Cantino Planisphere




This was the second chart to show the New World. Inscriptions on the coast of Brazil indicate that the Portuguese knew that it was a new continent said to have been discovered by Cabral in 1500 (actually discovered by Vincente Pinzon in 1499). Inscriptions near the islands north of there are labeled "the Antilles of the King of Castille" attributing their discovery to the Spanish. This was the first use on a chart of the term Antilles. The point of land northwest of Isabella (Cuba) is probably Florida even though it was not officially "discovered" until 11 years later in 1513 by Ponce de Leon. No one knows the source of information about that peninsula. Perhaps it was discovered by an anonymous Portuguese or Spanish explorer, or slave trader. For Portugal to acknowledge that would have been a violation of the Treaty of Tordesillas of 1494.

The Line of Tordesillas is shown cutting through Brazil at the south and Terra Nova (Newfoundland) in the north. Consequently the Portuguese claimed Brazil and the land at the north. Notations on the African and Asian coasts show valuable trade information and a coastline of southern Asia indicates that it was separate from South America. This is not the case at the northern areas of Asia and the North American mainland.

Alberto Cantino was secretly sent to Lisbon to get the latest information about Portuguese explorations by the Duke of Ferrara, Ercole d'Este. Cantino paid a Portuguese mapmaker 12 golden ducats to draw the chart on three pieces of vellum which were glued on a large piece of cloth. It measures 4 X 8 feet. The mapmaker had access to the secret information in the Armazem da Guinee Indias (Repository of Guinea and the Indies) where nautical charts were kept. The map represented the latest, closely guarded information. Cantino sent the chart from Genoa to the Duke of Ferrara, as stated in a letter by him to the Duke, dated November 19, 1502. The chart stayed in the library of the Duke for 90 years, then it was moved to another palace in Modena, where it stayed until 1859. During riots in that year, it apparently was removed from the palace and hung in a butcher shop as a screen, until recovered in 1868 by Giuseppe Bonne, director of the Biblioteca Estense in Modena, Italy. It is still in the Biblioteca and is in good condition.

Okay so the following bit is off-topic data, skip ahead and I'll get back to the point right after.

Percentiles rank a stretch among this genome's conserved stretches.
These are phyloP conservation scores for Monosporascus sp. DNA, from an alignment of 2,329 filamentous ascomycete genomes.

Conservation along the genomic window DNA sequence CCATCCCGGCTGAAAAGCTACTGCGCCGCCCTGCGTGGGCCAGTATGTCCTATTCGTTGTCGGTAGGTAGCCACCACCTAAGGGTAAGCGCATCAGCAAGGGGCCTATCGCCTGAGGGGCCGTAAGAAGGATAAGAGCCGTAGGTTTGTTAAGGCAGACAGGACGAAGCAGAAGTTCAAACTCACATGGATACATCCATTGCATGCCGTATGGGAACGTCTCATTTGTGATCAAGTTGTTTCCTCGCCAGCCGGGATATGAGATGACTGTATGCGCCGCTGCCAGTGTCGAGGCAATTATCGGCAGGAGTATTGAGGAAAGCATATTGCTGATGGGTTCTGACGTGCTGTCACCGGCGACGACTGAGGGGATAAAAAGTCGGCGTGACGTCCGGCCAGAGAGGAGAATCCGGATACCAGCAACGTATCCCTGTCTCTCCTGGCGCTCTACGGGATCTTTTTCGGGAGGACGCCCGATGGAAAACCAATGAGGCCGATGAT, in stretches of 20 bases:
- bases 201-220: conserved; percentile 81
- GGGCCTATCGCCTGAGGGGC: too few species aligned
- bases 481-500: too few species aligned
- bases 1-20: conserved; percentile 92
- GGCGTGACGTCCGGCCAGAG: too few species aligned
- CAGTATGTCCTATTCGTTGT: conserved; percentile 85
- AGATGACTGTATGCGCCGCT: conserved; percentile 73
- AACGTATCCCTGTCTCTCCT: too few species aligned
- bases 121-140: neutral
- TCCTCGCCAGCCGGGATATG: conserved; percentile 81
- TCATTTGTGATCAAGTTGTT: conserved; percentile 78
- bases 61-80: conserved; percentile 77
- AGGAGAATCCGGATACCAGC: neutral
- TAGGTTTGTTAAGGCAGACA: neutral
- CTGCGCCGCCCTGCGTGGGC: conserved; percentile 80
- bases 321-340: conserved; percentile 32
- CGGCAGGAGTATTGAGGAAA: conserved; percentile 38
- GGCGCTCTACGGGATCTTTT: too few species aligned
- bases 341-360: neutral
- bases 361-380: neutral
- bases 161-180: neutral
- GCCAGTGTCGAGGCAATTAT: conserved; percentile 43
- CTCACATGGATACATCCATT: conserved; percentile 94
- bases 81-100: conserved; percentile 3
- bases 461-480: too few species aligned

Image scanned from a reproduction in a private collection.

References: Schwarz and Ehrenburg (2001), Burden (1996), Stevens (1970).

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